He pulled into a gateway.


DS Vanek had left a message. ‘Guv, not sure when you’re coming back but I’ve got some news. Call me.’


He got off the country lane and onto the fast road into Lafferton.


Vanek was hovering on the stairwell.


‘Right, what have we got?’


‘BBC.’


‘Let’s grab a cup of tea.’


The canteen was half empty.


‘So?’


‘I got onto Crimewatch about a possible reconstruction but they only do current stuff.’


‘Thought so.’


‘However, they put me onto someone else, phoned me back this morning. They’re doing a programme about young people who’ve disappeared – some of them are kids who’ve walked out of home, hitched a lift to the Smoke maybe, and then vanished. They want to try and track down a couple.’


‘Do our job for us? Good luck to them.’


‘I know. Anyway, the point is that they picked up on the Harriet Lowther case because she fits the format anyway, and now there’s her remains, it’s a murder inquiry. They want to focus on it for the last part of the programme – and do a reconstruction. They reckon it’ll be a sort of test case – can it work after fifteen-plus years, can you get a response after so long? There’s a researcher called –’ he looked at some biro scribble on the back of his hand – ‘Lorrie Mason. She wants to come here tomorrow, talk to you, see if they think it’s worth giving it a go.’


‘And what do you think?’


‘Well, it’s got to be, hasn’t it? I mean, what are the chances of us having money to throw at that sort of job at the moment? This isn’t someone walking down the high street, same as they walked down it last Friday … cordon off an area, get a match for the person, couple of cameras, Bob’s your father’s brother.’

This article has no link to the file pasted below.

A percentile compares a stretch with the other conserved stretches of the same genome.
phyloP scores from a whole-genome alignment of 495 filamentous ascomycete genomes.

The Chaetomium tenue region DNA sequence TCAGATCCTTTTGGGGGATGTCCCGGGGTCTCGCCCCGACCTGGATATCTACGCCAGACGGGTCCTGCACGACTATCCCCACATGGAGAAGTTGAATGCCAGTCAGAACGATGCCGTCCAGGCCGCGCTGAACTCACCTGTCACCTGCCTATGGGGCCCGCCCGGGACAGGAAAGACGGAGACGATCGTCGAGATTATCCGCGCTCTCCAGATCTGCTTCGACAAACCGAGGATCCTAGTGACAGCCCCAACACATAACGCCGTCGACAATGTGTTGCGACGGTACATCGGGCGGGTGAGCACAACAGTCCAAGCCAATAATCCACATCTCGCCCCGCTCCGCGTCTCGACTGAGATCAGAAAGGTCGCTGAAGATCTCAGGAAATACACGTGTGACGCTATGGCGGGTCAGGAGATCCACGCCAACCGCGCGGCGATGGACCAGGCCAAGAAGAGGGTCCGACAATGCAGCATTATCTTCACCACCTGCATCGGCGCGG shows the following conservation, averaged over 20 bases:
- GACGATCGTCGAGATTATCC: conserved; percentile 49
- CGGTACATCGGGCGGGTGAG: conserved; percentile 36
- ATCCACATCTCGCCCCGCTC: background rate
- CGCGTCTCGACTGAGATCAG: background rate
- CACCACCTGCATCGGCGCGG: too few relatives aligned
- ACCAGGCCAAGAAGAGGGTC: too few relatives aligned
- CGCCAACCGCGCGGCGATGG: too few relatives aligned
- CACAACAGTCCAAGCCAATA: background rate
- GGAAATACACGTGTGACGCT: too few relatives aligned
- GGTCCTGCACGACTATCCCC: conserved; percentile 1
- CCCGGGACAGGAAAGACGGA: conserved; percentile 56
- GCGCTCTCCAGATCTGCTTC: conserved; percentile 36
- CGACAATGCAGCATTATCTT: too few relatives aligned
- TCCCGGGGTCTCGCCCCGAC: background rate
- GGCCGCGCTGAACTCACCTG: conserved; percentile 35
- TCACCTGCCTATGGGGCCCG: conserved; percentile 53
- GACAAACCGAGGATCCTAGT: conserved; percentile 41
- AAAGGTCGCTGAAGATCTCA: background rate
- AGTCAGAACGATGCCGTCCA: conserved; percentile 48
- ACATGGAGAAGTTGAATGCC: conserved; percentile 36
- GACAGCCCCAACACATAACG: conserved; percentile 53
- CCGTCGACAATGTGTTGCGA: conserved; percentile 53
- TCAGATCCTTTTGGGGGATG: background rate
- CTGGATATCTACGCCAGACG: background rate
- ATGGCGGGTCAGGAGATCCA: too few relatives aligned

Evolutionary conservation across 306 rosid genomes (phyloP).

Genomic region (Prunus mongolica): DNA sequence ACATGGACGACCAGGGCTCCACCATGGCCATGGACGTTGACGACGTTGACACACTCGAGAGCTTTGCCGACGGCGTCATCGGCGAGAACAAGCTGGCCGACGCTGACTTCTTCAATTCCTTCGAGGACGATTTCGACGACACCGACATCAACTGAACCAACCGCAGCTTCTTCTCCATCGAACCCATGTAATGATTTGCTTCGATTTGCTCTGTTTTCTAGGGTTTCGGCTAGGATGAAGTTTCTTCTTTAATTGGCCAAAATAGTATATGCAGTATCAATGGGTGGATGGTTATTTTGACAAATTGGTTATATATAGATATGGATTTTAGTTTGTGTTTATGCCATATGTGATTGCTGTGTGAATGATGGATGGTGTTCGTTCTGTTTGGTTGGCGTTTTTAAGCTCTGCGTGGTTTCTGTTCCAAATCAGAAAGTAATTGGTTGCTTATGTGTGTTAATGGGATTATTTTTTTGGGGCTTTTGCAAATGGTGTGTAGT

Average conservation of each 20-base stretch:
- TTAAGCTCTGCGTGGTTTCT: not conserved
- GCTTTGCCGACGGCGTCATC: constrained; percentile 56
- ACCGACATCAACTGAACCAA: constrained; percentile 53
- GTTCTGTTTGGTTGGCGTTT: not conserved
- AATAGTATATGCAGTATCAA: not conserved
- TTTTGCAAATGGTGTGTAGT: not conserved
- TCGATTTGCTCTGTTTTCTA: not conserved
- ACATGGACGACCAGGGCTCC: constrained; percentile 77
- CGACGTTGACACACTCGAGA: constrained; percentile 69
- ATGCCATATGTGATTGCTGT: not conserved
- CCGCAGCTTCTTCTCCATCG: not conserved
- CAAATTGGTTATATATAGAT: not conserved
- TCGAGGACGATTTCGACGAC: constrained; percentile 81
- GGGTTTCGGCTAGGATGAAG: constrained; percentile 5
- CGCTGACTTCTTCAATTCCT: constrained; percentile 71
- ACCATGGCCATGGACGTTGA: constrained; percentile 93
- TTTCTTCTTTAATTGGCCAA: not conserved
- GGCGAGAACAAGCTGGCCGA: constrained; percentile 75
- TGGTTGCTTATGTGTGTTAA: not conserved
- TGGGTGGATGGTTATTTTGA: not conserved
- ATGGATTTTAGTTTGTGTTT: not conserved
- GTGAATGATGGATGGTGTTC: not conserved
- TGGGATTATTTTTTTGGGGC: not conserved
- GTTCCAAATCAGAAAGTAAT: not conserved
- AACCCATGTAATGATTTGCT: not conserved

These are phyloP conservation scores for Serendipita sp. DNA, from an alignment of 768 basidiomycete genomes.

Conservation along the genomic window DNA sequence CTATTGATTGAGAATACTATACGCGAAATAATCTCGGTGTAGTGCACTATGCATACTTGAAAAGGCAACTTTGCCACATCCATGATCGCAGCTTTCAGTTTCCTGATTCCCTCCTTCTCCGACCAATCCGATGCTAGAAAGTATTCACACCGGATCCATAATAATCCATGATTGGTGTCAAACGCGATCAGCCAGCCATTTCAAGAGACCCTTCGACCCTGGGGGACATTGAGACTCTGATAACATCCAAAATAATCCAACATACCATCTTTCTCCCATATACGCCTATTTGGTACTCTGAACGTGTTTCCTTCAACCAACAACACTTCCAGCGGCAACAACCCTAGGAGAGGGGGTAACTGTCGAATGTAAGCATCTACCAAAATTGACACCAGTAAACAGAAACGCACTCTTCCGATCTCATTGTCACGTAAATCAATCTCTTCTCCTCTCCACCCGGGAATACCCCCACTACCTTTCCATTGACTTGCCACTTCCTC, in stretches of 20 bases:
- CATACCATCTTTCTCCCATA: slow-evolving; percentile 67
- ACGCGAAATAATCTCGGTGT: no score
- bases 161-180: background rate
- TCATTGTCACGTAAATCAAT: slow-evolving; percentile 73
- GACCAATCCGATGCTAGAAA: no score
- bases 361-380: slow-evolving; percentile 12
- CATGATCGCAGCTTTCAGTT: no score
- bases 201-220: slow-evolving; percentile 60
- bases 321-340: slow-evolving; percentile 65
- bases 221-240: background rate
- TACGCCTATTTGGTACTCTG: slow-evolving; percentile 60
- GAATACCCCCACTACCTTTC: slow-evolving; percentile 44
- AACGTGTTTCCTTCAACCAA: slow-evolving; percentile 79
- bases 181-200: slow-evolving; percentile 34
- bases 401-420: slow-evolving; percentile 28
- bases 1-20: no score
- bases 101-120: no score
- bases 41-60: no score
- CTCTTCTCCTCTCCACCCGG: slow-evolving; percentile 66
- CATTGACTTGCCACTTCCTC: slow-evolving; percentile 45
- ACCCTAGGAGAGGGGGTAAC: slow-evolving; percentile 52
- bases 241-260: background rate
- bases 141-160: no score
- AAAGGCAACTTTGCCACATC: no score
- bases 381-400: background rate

‘No, it’s pretty expensive … like filming a play set sixteen years ago.’


‘Right cars, right buses …’


‘A lot of fun. Chances of anything positive coming out of it all?’


‘You never know.’


‘You don’t. I couldn’t justify the spend, but if it’s their money …’


‘I think a lot of people will watch – it’s different, it’ll catch a big audience locally.’


‘OK. So we meet this BBC bod tomorrow.’


‘You meet her, guv. I’ve got an appointment at the fracture clinic.’


Serrailler swore.


Twenty-two


‘THIS IS SUCH a nice spot. I should imagine you can be out here in the middle of winter and be quite warm.’


‘When the sun is shining, yes, I can.’


They were in the conservatory. The tea tray was on the wicker table between them.


The previous night, Jocelyn had had a strange dream in which Hazel Smith had appeared, dressed exactly as she had been when they had first met, but without a face. She had had hair, a neck, a necklace, earrings. She had turned round and instead of a face there was only smooth flesh. When she had opened the front door to her just now, she had hardly dared to look.